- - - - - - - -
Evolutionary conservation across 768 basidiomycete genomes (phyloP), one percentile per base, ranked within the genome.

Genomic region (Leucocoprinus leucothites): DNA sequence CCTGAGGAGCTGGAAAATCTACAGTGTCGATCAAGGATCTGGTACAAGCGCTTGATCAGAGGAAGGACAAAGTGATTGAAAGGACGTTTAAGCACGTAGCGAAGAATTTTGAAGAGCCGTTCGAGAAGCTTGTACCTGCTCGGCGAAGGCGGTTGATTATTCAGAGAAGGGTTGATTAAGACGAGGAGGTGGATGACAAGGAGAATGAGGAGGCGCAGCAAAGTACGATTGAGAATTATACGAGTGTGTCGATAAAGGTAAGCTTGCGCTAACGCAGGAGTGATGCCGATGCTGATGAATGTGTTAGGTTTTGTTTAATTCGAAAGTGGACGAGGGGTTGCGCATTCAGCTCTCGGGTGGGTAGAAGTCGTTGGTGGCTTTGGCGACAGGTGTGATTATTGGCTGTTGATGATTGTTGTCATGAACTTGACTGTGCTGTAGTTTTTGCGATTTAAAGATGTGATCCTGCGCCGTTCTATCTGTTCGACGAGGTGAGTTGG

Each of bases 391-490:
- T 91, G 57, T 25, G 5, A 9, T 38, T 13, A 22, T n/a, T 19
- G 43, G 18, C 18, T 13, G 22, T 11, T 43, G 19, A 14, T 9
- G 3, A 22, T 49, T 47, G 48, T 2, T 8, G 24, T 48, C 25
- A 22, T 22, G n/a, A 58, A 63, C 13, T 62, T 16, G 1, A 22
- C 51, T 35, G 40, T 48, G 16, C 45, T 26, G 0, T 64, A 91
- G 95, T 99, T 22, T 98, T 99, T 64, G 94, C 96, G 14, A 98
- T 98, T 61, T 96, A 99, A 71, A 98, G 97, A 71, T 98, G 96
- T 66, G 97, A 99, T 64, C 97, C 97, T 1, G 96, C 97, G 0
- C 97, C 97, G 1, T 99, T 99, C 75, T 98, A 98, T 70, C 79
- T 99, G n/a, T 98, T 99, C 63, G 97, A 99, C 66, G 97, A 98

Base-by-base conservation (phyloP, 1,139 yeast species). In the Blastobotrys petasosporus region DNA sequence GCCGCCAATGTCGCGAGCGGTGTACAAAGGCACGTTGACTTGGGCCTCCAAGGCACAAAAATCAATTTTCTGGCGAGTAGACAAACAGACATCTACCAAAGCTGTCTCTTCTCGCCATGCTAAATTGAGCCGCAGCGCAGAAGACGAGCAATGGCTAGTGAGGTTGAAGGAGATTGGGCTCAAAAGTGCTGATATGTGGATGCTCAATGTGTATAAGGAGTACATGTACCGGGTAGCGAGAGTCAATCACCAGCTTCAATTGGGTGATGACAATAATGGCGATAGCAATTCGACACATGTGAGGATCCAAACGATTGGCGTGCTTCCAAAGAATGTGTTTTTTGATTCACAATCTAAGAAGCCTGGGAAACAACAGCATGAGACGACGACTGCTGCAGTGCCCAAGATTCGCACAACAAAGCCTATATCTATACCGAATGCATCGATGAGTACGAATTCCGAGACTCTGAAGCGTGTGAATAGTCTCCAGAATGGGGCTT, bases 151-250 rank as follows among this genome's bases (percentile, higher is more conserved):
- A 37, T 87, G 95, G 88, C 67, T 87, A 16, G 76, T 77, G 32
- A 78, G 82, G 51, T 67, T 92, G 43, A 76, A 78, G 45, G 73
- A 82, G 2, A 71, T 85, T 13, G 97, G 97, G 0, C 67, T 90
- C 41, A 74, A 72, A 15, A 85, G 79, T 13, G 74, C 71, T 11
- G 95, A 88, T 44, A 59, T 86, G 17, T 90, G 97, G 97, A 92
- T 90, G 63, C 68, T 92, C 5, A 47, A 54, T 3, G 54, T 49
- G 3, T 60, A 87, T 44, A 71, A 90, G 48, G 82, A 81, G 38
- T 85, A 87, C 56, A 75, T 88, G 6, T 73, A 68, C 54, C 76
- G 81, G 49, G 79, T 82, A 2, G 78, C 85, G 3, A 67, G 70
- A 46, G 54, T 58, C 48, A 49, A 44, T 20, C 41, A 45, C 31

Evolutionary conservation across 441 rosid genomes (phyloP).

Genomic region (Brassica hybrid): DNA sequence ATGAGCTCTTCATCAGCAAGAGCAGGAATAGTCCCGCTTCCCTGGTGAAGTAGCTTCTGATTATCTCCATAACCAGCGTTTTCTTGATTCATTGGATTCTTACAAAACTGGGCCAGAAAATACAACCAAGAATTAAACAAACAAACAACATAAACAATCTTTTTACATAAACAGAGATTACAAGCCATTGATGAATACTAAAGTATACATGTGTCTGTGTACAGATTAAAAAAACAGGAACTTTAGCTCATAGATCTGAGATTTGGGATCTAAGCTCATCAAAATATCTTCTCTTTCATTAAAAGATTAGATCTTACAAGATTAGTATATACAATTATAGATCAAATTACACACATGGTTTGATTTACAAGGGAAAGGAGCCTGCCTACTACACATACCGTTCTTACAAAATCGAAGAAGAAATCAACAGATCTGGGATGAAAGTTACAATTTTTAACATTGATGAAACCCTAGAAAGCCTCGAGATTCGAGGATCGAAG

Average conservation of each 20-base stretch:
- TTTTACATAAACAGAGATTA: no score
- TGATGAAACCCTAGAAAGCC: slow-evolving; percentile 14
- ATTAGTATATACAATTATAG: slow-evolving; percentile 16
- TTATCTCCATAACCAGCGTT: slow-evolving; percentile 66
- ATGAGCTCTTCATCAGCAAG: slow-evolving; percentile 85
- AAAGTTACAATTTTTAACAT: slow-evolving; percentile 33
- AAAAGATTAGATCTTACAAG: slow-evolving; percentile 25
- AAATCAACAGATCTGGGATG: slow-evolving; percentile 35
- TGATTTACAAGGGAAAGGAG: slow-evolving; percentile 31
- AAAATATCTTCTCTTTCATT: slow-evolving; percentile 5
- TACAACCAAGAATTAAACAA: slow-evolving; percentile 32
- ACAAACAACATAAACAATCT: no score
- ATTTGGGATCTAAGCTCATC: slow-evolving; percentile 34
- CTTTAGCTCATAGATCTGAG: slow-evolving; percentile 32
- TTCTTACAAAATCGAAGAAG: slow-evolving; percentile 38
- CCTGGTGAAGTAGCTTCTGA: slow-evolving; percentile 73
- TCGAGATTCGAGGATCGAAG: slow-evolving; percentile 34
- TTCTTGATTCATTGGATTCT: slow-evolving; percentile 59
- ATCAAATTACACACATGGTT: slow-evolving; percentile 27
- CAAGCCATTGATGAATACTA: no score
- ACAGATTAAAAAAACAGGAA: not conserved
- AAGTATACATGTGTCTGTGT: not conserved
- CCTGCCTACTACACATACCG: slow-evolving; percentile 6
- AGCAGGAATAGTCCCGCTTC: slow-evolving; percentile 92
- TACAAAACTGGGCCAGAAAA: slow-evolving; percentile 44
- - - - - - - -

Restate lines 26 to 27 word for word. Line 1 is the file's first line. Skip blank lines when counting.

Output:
Genomic region (Brassica hybrid): DNA sequence ATGAGCTCTTCATCAGCAAGAGCAGGAATAGTCCCGCTTCCCTGGTGAAGTAGCTTCTGATTATCTCCATAACCAGCGTTTTCTTGATTCATTGGATTCTTACAAAACTGGGCCAGAAAATACAACCAAGAATTAAACAAACAAACAACATAAACAATCTTTTTACATAAACAGAGATTACAAGCCATTGATGAATACTAAAGTATACATGTGTCTGTGTACAGATTAAAAAAACAGGAACTTTAGCTCATAGATCTGAGATTTGGGATCTAAGCTCATCAAAATATCTTCTCTTTCATTAAAAGATTAGATCTTACAAGATTAGTATATACAATTATAGATCAAATTACACACATGGTTTGATTTACAAGGGAAAGGAGCCTGCCTACTACACATACCGTTCTTACAAAATCGAAGAAGAAATCAACAGATCTGGGATGAAAGTTACAATTTTTAACATTGATGAAACCCTAGAAAGCCTCGAGATTCGAGGATCGAAG

Average conservation of each 20-base stretch: